In fact, no treatment can ever ‘save lives’ because we are all going to die.
Prevention can only let you live longer. So what you want to know is: how much longer? That’s what these sort of studies almost never tell you. Yet this study is still used today to prove the benefit of statins. So how much extra time would people get? A few years?
Actually it’s about three months, the figure calculated for me by a professor of statistics from the Medical Research Council. A more useful way of presenting the results of this trial would be this. If you gave statins to 200 people for a year, just one more would be alive at the year’s end.
The other 199 would die at the same time they would have done and at least 20 would suffer serious side-effects.
Red meat raises risk of dying from heart disease
Stories reporting healthy eating research often have headline such as this. Reading it you might think: Sounds like I should eat less meat. In fact, the original study said that meat was associated with an increase in heart disease and death. Confusing an association with a cause can make lots of things seem risky when they aren’t.
The meat study is what’s called an observational study, it monitors people to see what happens when their habits or behaviour changes. But when two things happen together — less meat, fewer deaths — there is a natural tendency to assume one caused the other.
But to show a cause you’d have to feed one group a lot of meat and another not so much and then see which had fewer heart attacks. People would be put in the more meat or less meat group at random.
And in an observational study there would be many things that could raise or lower death rates. In the meat study those who ate the most meat also smoked the most, exercised the least, ate more and were more likely to have diabetes.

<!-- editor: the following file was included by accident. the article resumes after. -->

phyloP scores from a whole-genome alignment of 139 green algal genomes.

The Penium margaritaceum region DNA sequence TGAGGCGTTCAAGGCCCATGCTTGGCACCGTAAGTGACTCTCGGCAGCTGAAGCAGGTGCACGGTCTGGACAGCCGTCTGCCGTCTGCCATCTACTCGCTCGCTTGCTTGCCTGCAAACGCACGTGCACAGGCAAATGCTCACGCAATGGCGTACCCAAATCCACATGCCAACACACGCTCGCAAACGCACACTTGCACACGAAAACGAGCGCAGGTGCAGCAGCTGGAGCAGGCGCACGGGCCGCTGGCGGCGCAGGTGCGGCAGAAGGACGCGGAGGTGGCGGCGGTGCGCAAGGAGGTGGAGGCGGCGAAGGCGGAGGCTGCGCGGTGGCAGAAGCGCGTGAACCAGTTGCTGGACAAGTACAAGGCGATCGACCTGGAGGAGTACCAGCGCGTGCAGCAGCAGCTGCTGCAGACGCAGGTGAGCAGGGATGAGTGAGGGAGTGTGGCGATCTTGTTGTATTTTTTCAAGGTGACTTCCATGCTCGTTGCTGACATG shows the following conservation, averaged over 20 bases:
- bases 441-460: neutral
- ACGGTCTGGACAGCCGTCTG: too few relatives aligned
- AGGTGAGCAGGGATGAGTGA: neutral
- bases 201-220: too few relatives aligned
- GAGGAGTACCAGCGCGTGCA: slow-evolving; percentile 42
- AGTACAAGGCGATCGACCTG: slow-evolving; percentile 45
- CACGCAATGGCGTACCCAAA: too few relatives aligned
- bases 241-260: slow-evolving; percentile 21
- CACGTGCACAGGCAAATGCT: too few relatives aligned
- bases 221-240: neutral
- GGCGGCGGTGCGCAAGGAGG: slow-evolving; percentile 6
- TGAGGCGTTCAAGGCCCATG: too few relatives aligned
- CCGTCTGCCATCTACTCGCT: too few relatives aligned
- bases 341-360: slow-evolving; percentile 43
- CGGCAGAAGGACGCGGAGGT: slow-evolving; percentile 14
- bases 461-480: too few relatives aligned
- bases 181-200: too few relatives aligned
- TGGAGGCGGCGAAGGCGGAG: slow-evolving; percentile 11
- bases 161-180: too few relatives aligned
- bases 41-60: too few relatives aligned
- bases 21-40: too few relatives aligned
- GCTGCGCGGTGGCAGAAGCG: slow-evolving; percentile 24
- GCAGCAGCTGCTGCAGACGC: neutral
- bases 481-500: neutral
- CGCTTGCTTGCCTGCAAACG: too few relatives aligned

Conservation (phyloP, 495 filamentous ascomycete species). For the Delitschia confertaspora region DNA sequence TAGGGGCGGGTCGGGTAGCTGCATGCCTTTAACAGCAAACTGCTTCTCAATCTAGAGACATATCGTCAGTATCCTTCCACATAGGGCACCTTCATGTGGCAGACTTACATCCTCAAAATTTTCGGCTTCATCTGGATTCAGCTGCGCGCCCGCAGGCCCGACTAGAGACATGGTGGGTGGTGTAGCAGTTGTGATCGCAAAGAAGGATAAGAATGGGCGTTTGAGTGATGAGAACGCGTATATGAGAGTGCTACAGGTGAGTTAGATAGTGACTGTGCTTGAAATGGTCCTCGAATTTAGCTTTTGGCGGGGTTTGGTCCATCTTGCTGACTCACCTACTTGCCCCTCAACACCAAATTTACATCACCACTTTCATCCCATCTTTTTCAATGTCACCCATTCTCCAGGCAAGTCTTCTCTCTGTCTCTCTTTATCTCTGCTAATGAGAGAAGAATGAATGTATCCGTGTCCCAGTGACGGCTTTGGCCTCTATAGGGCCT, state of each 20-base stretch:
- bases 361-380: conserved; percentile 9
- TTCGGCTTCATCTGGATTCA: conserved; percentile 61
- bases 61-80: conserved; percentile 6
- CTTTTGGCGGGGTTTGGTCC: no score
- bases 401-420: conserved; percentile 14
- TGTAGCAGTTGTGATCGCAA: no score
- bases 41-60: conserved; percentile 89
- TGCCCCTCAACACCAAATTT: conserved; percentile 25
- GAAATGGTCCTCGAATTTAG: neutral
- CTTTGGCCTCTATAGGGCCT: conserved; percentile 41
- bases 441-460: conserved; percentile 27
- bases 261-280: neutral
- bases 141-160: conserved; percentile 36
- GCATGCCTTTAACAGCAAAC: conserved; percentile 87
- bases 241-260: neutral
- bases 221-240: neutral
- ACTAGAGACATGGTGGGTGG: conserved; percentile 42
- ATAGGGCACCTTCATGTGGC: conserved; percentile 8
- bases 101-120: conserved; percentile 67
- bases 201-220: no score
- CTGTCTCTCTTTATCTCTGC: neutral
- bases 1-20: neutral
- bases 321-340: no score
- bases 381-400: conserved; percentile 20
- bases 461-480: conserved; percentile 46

Cancer drug increases survival by four months
There is a fascinating and little known difference in the way the benefits of statins and cancer drugs are calculated. No one ever tells you how much longer you might live from taking a statin but the benefits of all cancer drugs are calculated in terms of ‘increased life expectancy’.
The result is that cancer drugs don’t seem very effective — an extra three to four months is not uncommon. But that is actually far more impressive than the benefit from a statin.
This is because those few months make up the average increased survival time for everyone on the drug. Some will do much better, some much worse but almost everyone on a cancer drug will live a bit longer.
But that is not true for a statin. After years of treatment only one extra person out of 200 will live a bit longer — probably a few months — the rest will die at the same time as they would without it.
Cancer drugs are seen as being very expensive for every extra month of life they give, but looked at this way they might actually be better value than the far cheaper statins which are many times less effective.
Two glasses of wine triple cancer risk
We are all very bad at estimating risk. We are often terrified of things that are extremely unlikely to happen, for instance a shark attack. Yet we happily drive, which is much more likely to kill us — in the UK car crashes kill eight people a day.
None of this is helped by the fact that the true risk of something happening is often hidden behind horribly misleading statistics, and this is no less true for drug treatments and preventative programs, where it is used to magnify the risks of behaviour health authorities disapprove of such as alcohol.
One press release reported that regularly drinking two glasses of wine tripled your risk of mouth cancer. Scary.
What wasn’t made clear was that in the UK out of 100,000 people just 2.5 will develop mouth cancer. A risk of 0.0025. Tripling it is still less than 0.02 per cent. Not so scary.